In a way, that is where we find Ruth and Boaz now. They did not expect to fall in love; they had learned to trust God with what he had already given them, but now that their hopes have been raised it becomes much more difficult to trust God because they have plans for their future. At this stage also, Naomi, Ruth's mother -- in-- law, will interject herself to make life difficult for them. She is a servant of the flesh and she adds to the temptation they were probably feeling by encouraging them to follow through on it.

So, with that as our background, let us take up our story again. Chapter 3,

Then Naomi her mother-- in-- law said to her, "My daughter, shall I not seek security for you, that it may be well with you? And now is not Boaz our kinsman, with whose maids you were? Behold, he winnows barley at the threshing floor tonight. Wash yourself therefore, and anoint yourself and put on your best clothes, and go down to the threshing floor; but do not make yourself known to the man until he has finished eating and drinking. And it shall be when he lies down, that you shall notice the place where he lies, and you shall go and uncover his feet and lie down; then he will tell you what you shall do." And she said to her, "All that you say I will do."

We would have to be fairly naive not to understand the suggestion that Naomi is making at this point. She is saying, in effect, "Ruth, make yourself as physically attractive as you possibly can. Wash yourself, anoint yourself, dress in your best clothes and then, when Boaz is at his most vulnerable, when he has eaten and drank and his defenses are down, snuggle up next to him and let's see what happens." We can almost detect a kind of knowing wink by Naomi. I believe at this point that Boaz and Ruth wanted to marry each other, and Naomi also desired this. They have a positive, righteous goal in mind, but the very difficult issue they are faced with now is whether the goal, the end, can justify the means, as they are tempted to employ wrong means to accomplish a valuable end. Naomi positively encourages them to use the means at their disposal to do so.
Verse 6:

So she went down to the threshing floor and did according to all that her mother-in-law had commanded her. When Boaz had eaten and drunk and his heart was merry, he went to lie down at the end of the heap of grain, and she came secretly, and uncovered his feet and lay down. And it happened in the middle of the night that the man was startled and bent forward; and behold, a woman was lying at his feet. And he said, "Who are you?" And she answered, "I am Ruth your maid. So spread your covering over your maid, for you are a close relative." Then he said, ''May you be blessed of the Lord, my daughter. You have shown your last kindness to be better than the first by not going after young men, whether poor or rich. And now, my daughter, do not fear. I will do for you whatever you ask, for all my people in the city know that you are a woman of excellence. And now it is true I am a close relative; however, there is a relative closer than I."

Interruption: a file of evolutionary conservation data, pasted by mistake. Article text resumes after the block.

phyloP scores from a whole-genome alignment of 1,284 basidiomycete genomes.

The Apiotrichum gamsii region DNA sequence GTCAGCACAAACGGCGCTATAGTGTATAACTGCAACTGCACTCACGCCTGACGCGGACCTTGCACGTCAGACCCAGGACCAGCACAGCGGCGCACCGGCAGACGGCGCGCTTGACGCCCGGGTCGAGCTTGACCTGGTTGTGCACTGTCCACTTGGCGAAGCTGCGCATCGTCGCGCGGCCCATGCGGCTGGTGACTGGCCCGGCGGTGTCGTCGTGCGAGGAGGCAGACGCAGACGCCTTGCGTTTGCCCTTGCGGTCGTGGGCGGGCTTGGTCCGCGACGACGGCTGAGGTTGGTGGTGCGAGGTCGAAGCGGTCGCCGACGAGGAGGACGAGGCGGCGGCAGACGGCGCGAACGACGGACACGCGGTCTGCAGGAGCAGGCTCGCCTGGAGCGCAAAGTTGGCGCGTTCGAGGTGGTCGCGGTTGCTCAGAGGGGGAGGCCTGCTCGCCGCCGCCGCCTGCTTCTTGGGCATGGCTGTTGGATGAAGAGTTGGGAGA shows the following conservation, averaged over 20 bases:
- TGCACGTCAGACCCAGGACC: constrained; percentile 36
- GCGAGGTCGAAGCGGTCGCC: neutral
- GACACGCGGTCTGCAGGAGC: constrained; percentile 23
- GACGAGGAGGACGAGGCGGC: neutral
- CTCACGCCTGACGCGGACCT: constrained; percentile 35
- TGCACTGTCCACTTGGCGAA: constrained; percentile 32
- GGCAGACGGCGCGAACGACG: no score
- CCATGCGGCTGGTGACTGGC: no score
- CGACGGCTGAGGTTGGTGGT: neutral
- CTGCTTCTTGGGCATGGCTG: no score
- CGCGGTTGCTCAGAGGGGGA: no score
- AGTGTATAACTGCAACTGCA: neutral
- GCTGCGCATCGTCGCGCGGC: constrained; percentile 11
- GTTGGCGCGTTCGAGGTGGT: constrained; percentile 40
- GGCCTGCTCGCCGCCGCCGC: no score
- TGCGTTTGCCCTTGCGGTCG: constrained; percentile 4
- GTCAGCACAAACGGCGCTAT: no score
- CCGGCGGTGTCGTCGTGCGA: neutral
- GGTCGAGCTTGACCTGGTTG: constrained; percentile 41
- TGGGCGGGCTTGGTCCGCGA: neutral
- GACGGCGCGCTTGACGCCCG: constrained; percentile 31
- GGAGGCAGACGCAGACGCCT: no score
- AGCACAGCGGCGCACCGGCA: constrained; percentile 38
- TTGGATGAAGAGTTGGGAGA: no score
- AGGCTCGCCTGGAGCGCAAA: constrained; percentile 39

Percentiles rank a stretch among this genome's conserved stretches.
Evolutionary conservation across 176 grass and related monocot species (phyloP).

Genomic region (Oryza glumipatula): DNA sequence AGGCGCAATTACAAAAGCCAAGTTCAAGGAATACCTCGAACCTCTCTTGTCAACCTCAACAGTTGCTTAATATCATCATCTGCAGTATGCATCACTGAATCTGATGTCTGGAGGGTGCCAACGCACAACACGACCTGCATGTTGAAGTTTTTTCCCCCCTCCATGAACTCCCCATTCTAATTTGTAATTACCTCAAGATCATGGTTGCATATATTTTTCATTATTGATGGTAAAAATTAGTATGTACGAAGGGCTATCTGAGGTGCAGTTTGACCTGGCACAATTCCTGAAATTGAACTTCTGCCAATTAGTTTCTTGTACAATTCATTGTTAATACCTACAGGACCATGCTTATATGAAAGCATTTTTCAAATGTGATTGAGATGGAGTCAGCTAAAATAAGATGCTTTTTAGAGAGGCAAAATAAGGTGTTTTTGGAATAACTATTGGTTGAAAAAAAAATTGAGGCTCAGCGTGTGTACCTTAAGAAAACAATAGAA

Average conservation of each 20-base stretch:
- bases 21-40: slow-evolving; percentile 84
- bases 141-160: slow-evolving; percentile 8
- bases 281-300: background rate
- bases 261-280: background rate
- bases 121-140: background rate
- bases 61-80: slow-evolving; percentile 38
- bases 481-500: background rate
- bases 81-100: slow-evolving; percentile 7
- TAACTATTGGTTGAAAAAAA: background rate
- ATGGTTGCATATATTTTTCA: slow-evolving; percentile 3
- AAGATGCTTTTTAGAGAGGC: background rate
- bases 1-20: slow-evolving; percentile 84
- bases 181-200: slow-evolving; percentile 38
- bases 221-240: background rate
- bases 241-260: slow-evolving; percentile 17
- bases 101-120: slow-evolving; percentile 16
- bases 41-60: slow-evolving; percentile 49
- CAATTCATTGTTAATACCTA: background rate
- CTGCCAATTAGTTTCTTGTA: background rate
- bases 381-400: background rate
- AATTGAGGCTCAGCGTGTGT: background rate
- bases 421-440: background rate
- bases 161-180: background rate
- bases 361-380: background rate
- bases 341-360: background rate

It is not clear why Ruth went along with the plan as far as she did. Perhaps it was out of respect for her mother-- in-- law. But it is obvious as the story unfolds that she has not bought Naomi's program; she is not going to carry out what her mother-- in-- law implied. When Boaz awoke and realized that a woman was at his feet, he begins to question her, and instead of snuggling up to him and seducing him while his defenses are down, Ruth, essentially, reminds him of scripture. She appeals to a responsibility that he has under the law of God.

In Deuteronomy 25 there is a provision in the law that if a man dies without a son to inherit his property, then his brother has a responsibility to marry the widow and to father a child who will bear the name of the deceased man and inherit his property. That is a very foreign-- sounding concept to us, but it made much more sense in a tribal culture that was tied to the gift of the Promised Land, where property was crucial to their sense of nationhood, and where continuing the name of the family was very important. Ruth 1; saying, in effect, "My husband died without an heir, so his kinsmen have a responsibility before God to provide him one." She is appealing to Boaz's responsibility before God, not appealing to his physical interest in her.

It is obvious here again that they really were the servants of God in each other's lives; each made the other's faith stronger. Ruth speaks to Boaz of his responsibility, now Boaz responds with a beautiful word of encouragement and gratitude: "Thank you for not going . after young men. Your interest in me is an honor,"

But now a problem arises. Because Ruth believed that doing things as the Lord had outlined them was the proper procedure, rather than trusting to her feminine wiles, a problem has cropped up. There is a kinsman who is closer to Ruth than Boaz. Boaz says, "Unfortunately, I am not first in line. There is another man who ought to face this responsibility and take up this need, if we are going to make decisions in line with what the Lord wants." So they might lose one another; the love they have for each other might continue all their lives but the marriage they hoped for might not come about if this other man is willing to do what he ought to do.